Remember playing ball with your buddies in the driveway, curious to find out what it was like to be a basketball legend?
Remember forcing your little brother to stage a countdown … 10 seconds, nine, eight … and you reenacting the moves of the greats just before firing up a fantastical game-winning shot?
If so, you may remember recreating this:
“And...now there's a steal by Bird! Underneath to DJ who lays it in!!...Right at one second left! What a play by Bird!! Bird stole the inbounding pass, laid it up to DJ, and DJ laid it up and in, and Boston has a one-point lead with one second left! Oh, my, this place is going crazy!!!” – Johnny Most (Game 5 of the 1987 Eastern Conference Finals)
It remains one of the most stunning moments in sports history; Larry Bird stealing Isiah Thomas' inbounds pass, which led to the decisive score by Dennis Johnson (Watch it
Yet to think, this dramatic tale may not exist if not for a distinguished dignitary.
On June 27, 1983, Arnold "Red" Auerbach, the godfather of the Boston Celtics, acquired Johnson from the Phoenix Suns for Rick Robey in one of the most lopsided trades in NBA history.
That special night in 1987, when Red, Bird, and D.J. united as kings, remains an iridescent light for all who love and cherish the NBA.
This past season, both Auerbach and Johnson passed away, and that light diminished a little.
Red, who guided the Celtics to 16 NBA championships, including nine as head coach, died from a heart attack in his Washington D.C. home on Oct. 28. He was 89.
Nearly four months later while coaching the Austin Toros of the NBA Development League, D.J., a five-time All-Star and three-time NBA champion, suddenly collapsed and died also from a heart attack after a practice. He was 52.
Auerbach envisioned greatness for Johnson; and Johnson honored Auerbach’s vision. That is the slogan for this illustrious pair.
When Red was coach, he instilled the most tenacious defense in his teams. Think about Bill Russell, a vintage shot-blocker, and John Havlicek’s glorified steal to conclude the 1965 Eastern Conference Finals (“Havlicek Stole the Ball”).
While in the front office, Auerbach understood the offensive prowess he had already assembled before acquiring D.J. with stars like Bird and Kevin McHale. Thus, Johnson, who ultimately was named to the All-Defensive First Team six times and the All-Defensive Second Team three times, became the perfect fit for the renewed Celtics dynasty.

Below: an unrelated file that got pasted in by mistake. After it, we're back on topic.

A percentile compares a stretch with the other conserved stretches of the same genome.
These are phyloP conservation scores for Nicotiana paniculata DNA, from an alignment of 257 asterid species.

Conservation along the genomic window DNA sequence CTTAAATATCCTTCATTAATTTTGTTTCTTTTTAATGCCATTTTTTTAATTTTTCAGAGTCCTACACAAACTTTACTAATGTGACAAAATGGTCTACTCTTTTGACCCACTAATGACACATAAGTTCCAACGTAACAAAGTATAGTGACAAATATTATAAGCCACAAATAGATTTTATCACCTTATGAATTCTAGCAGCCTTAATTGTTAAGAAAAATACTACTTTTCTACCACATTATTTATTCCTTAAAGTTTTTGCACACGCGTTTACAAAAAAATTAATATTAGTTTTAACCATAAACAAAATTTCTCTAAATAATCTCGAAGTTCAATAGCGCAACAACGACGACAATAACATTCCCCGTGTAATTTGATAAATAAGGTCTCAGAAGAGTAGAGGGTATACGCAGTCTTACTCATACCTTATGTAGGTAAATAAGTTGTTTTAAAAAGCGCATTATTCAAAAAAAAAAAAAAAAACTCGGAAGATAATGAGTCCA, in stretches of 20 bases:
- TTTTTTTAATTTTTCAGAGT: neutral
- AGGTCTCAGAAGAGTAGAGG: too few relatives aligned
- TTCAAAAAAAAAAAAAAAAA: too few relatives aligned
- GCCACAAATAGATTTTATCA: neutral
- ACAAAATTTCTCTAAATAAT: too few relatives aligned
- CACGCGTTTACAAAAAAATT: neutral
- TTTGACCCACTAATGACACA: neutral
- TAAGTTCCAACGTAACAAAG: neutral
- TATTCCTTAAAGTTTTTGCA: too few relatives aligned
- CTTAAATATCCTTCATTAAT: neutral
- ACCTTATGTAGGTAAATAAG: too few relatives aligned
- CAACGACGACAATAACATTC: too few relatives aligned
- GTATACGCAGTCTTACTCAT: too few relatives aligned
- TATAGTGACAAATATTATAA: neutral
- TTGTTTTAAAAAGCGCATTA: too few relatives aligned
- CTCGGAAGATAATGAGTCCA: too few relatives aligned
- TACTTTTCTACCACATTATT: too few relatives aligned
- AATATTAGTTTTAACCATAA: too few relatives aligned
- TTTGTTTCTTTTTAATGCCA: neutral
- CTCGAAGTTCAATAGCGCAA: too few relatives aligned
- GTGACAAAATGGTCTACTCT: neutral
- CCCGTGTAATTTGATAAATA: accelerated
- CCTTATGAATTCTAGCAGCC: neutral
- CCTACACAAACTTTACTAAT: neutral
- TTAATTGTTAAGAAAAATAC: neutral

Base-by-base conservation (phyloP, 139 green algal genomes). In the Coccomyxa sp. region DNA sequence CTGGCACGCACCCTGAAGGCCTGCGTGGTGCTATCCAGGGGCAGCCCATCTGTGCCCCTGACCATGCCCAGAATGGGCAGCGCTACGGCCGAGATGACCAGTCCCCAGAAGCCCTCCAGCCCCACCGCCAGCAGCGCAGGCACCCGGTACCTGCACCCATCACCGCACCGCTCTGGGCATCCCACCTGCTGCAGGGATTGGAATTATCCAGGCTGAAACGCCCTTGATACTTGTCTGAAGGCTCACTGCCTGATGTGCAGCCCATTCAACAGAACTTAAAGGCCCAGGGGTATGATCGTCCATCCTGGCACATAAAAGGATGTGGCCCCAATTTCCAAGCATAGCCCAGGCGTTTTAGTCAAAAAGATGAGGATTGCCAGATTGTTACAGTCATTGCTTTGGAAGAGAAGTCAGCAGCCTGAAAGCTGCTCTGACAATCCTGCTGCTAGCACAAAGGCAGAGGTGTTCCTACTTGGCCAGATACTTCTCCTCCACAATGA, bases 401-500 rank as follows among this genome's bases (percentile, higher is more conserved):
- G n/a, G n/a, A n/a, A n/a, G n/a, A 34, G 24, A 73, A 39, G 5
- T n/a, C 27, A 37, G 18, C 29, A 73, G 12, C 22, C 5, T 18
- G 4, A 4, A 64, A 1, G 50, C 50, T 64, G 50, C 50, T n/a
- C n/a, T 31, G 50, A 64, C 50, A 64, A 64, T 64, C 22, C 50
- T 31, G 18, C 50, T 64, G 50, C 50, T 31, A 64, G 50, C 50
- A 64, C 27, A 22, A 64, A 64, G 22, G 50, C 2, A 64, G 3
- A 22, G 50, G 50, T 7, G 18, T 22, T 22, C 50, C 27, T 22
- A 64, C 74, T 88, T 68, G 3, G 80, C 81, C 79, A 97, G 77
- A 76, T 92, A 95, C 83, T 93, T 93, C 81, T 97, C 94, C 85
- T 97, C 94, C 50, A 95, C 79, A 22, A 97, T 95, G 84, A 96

"What made him such a great defensive player was his ability to go laterally," Bird said of D.J. "He had some quickness that people didn't realize, and he was deceiving."
After winning his first NBA title and earning Finals MVP with the Seattle Supersonics in 1979, Johnson added two more championship rings to his stash with Boston, in 1984 and 1986.
It became clear that Auerbach, who in 1980 was named the greatest coach in the history of the NBA by the Professional Basketball Writers Association of America, was the brains behind one of the most prestigious franchises in professional sports history.
The beauty of Red, and the reason he is one our most well-known legends, is that we have clear images in our head of who he was and how he presented himself.
It’s like Michael Jordan’s signature tongue protrusion as he attempts one of his many remarkable plays; or Babe Ruth’s pointing bat gesture to indicate a homerun blast was inevitable.
We remember Red with his victory cigar, the original in-your-face taunt.
“Back then, a lot of the coaches smoked,” Auerbach had told Bob Duffy of The Boston Globe. "Joe Lapchick used to smoke on the bench all the time. I don't like cigarettes -- never touched 'em. But I do like a good cigar."
But irrespective of Auerbach and Johnson’s individual signatures and competencies, the two would tell you, it was all about the Boston Celtics family.
"They'll (players who started their careers somewhere else and wound up in Boston) tell you what impressed them most upon joining the Celtics was that they were now part of a unit, part of a family whose only purpose was to win as a team," Red wrote in his 1985 autobiography.
And now nearly 20 years after the renowned steal by Bird, Auerbach and Johnson are not just legendary members of the Celtics organization, but also legendary members of the NBA family.